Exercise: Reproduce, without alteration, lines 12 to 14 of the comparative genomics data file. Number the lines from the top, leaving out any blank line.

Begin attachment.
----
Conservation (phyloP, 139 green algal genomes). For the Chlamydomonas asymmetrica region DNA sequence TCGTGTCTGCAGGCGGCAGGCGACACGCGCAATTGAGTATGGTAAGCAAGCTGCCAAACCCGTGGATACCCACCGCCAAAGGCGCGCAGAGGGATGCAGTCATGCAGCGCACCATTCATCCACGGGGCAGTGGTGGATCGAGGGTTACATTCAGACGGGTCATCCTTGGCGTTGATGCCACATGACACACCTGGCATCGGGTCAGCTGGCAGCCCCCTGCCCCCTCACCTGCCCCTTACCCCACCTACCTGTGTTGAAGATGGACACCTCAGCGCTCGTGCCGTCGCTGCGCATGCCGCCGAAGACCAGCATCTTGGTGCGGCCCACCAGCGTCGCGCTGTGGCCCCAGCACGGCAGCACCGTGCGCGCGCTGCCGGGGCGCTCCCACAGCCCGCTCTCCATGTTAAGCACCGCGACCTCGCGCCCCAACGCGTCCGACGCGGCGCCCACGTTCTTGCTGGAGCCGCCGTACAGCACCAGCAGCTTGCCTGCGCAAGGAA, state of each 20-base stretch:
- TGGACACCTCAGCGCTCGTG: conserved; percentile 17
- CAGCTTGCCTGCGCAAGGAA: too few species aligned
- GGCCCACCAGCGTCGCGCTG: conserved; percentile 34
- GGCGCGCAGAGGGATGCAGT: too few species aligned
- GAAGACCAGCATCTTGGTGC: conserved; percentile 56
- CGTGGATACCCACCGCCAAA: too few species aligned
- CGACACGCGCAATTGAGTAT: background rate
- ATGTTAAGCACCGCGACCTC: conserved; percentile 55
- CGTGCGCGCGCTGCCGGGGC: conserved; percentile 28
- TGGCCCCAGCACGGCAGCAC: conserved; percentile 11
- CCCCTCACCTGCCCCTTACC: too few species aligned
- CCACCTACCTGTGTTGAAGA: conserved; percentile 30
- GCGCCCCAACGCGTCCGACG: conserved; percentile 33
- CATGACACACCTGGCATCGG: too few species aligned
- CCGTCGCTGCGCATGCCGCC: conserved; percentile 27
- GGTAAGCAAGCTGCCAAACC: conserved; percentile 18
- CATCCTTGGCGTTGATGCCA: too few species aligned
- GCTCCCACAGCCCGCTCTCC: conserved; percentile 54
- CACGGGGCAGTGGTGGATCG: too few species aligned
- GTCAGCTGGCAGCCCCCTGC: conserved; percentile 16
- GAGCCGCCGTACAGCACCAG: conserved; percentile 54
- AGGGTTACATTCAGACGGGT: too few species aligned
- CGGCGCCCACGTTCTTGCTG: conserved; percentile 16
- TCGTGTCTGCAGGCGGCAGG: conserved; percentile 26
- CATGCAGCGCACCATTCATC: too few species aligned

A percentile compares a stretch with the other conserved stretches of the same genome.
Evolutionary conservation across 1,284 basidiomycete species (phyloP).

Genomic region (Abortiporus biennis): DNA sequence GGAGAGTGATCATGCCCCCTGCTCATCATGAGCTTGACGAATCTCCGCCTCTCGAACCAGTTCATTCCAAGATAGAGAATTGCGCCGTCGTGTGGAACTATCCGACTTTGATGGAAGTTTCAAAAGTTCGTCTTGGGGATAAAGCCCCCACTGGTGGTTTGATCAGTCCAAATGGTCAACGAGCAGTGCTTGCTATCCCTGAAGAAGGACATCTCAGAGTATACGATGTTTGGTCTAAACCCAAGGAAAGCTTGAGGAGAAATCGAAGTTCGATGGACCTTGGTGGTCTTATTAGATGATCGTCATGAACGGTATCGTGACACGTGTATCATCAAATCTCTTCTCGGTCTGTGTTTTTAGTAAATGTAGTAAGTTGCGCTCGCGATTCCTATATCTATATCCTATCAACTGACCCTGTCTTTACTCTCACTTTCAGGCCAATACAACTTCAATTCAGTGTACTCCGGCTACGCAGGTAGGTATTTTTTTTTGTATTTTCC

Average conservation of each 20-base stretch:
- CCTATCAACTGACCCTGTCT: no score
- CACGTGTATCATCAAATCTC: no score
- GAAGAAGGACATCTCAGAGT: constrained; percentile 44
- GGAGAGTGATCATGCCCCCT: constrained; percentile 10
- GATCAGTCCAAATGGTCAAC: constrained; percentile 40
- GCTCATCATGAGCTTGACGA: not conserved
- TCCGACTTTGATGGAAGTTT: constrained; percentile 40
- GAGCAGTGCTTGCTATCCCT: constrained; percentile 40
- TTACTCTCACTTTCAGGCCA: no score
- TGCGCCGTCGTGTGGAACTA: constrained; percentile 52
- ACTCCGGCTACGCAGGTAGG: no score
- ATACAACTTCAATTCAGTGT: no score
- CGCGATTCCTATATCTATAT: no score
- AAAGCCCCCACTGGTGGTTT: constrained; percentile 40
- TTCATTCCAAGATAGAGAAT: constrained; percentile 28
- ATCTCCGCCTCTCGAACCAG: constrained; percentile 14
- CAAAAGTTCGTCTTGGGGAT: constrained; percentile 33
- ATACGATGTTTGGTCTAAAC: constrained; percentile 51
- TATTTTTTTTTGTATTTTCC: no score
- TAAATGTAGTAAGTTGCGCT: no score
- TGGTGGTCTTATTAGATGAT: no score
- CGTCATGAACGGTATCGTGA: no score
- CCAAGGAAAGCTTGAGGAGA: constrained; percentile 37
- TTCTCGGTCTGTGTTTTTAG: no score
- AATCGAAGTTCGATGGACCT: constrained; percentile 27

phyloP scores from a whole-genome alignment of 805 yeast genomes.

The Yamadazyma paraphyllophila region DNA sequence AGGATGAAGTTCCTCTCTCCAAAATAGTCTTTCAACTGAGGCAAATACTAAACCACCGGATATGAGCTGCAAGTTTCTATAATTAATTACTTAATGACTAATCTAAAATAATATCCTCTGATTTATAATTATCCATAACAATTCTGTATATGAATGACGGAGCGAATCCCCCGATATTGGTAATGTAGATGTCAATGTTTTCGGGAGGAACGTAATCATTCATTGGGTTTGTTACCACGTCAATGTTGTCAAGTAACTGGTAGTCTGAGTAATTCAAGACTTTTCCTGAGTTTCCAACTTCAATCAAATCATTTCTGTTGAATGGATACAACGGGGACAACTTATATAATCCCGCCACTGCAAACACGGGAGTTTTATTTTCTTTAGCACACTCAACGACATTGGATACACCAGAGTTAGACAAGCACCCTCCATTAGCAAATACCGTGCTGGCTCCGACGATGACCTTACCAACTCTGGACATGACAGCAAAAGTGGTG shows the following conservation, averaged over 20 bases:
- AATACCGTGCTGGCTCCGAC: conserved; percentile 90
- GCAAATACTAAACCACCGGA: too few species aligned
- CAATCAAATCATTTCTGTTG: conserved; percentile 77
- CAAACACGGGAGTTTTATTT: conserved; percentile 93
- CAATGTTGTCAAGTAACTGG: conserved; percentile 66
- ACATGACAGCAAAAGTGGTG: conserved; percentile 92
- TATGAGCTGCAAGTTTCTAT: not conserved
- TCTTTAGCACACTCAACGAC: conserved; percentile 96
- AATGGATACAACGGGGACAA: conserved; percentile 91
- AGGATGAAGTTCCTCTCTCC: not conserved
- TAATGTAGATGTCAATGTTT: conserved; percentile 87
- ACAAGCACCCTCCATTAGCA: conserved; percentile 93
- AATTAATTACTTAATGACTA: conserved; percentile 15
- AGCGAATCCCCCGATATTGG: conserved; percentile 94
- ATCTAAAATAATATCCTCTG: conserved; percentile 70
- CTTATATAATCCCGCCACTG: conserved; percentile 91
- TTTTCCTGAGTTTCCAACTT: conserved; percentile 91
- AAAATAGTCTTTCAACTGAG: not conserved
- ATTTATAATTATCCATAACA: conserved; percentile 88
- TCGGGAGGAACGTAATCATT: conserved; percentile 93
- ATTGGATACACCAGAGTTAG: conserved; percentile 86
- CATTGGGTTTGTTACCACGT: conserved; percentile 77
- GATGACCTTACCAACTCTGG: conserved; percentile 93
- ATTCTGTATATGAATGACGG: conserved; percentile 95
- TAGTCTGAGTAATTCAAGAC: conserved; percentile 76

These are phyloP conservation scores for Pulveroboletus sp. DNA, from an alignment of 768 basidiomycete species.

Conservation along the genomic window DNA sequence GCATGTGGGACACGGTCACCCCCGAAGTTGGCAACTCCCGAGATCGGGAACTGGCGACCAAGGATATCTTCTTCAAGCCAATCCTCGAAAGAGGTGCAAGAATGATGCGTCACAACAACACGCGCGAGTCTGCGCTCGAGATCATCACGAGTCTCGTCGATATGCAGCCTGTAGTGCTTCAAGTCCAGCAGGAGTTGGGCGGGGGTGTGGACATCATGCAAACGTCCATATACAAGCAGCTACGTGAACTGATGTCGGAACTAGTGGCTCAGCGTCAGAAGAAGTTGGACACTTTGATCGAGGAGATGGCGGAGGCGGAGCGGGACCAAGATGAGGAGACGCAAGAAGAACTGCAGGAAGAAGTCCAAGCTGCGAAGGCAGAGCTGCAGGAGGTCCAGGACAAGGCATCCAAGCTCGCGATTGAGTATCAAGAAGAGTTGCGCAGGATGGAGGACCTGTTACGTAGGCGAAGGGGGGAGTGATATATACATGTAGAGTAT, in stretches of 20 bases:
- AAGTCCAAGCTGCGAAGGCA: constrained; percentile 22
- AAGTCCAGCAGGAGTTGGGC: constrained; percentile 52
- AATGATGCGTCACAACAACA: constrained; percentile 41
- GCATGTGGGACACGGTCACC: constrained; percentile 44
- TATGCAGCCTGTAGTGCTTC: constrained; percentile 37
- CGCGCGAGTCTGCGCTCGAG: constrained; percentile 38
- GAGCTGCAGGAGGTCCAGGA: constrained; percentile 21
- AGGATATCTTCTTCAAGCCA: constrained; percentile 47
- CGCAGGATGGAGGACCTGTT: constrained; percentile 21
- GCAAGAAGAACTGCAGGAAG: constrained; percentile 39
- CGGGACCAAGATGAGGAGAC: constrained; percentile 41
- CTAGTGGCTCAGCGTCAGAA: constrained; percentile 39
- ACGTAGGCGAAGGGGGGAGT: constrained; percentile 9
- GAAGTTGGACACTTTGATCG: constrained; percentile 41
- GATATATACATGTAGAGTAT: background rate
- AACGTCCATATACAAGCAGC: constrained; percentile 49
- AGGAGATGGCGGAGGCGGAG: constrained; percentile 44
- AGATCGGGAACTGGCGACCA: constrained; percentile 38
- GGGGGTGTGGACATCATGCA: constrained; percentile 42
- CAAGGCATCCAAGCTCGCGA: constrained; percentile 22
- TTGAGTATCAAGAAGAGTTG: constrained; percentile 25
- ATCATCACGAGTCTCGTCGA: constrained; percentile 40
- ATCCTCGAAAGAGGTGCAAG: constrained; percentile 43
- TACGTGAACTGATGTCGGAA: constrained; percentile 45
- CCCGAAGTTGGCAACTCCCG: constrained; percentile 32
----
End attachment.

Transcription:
- CCCCTCACCTGCCCCTTACC: too few species aligned
- CCACCTACCTGTGTTGAAGA: conserved; percentile 30
- GCGCCCCAACGCGTCCGACG: conserved; percentile 33